AUSTRALIAN police said on Saturday that the shooting of a civilian police employee by a 15-year-old gunman near a Sydney police station was linked to terrorism.
The source said the 15-year-old was armed with a revolver and did not know the victim, Curtis Cheng.
NSW Premier Mike Baird has urged people to go on with their lives, including celebrating this weekend’s AFL and NRL Grand Finals, following a shooting which left two people dead in Parramatta last night.
The gunman, dressed in dark baggy trousers and long top, then exchanged fire with two other police officers before he was shot dead.
A special constable was also shot and injured in the incident outside of police headquarters.
The incident happened at 4.30pm at Charles Street.
Terrorism hasn’t been ruled out as a motive, Scipione said, adding that the officers “exhibited enormous bravery”.
NSW police confirmed the deaths and said in a statement that an investigation into the incident has been launched.
“This man was simply leaving work this afternoon”, Scipione said.
Scipione said police had no information to suggest the gunman posed “this type of threat”.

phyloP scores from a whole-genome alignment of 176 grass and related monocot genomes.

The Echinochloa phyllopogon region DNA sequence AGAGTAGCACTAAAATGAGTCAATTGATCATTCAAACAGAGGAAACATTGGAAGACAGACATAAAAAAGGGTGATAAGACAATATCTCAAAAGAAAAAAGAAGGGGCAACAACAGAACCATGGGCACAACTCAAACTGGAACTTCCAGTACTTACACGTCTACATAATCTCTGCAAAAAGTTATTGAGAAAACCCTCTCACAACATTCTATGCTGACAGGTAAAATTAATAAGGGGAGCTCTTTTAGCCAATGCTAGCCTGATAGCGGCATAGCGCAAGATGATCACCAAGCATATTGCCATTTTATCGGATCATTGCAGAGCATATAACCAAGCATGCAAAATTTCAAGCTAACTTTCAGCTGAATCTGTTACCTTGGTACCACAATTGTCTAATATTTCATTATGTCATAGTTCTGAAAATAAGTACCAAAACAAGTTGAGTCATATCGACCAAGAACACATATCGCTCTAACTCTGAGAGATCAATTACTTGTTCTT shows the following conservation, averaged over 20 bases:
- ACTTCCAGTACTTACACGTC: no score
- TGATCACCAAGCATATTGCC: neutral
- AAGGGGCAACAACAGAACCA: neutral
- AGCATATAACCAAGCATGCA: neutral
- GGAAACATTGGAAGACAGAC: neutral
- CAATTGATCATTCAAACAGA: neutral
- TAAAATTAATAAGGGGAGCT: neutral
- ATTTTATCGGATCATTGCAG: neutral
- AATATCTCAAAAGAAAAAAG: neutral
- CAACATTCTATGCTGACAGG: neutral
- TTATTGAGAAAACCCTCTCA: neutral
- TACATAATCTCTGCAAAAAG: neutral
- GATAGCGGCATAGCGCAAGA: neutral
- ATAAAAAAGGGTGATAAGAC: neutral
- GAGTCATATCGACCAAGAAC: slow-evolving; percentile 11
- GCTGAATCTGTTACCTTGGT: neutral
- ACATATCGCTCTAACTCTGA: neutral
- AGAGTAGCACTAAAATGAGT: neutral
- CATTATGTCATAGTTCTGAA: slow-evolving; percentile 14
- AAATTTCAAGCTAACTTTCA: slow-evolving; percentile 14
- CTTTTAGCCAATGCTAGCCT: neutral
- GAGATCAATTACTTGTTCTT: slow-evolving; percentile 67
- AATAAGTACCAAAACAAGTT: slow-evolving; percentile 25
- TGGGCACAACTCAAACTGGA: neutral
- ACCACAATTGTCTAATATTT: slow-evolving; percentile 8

The building is home to the the homicide, drug, Middle Eastern organised crime and gangs squads.
With their day-to-day jobs involving security checks and body scans at the State Crime Command, the three responded in a “copybook” manner when their workplace suddenly came under attack by 15 year-old Farhad Khalil Mohammad Jabar.
The NSW police minister, Troy Grant, said the circumstances surrounding the shooting made it “even more devastating”.
Witnesses to the killing have told Australian media outlets they saw him running around in front of the police building with a handgun in the air shouting out “Allah!”
“I heard six or seven gunshots and it was pretty loud”. ASIO reportedly had told the family of one suspect to stop their son communicating with an extremist recruiter, who groomed Melbourne terrorist Numan Haider.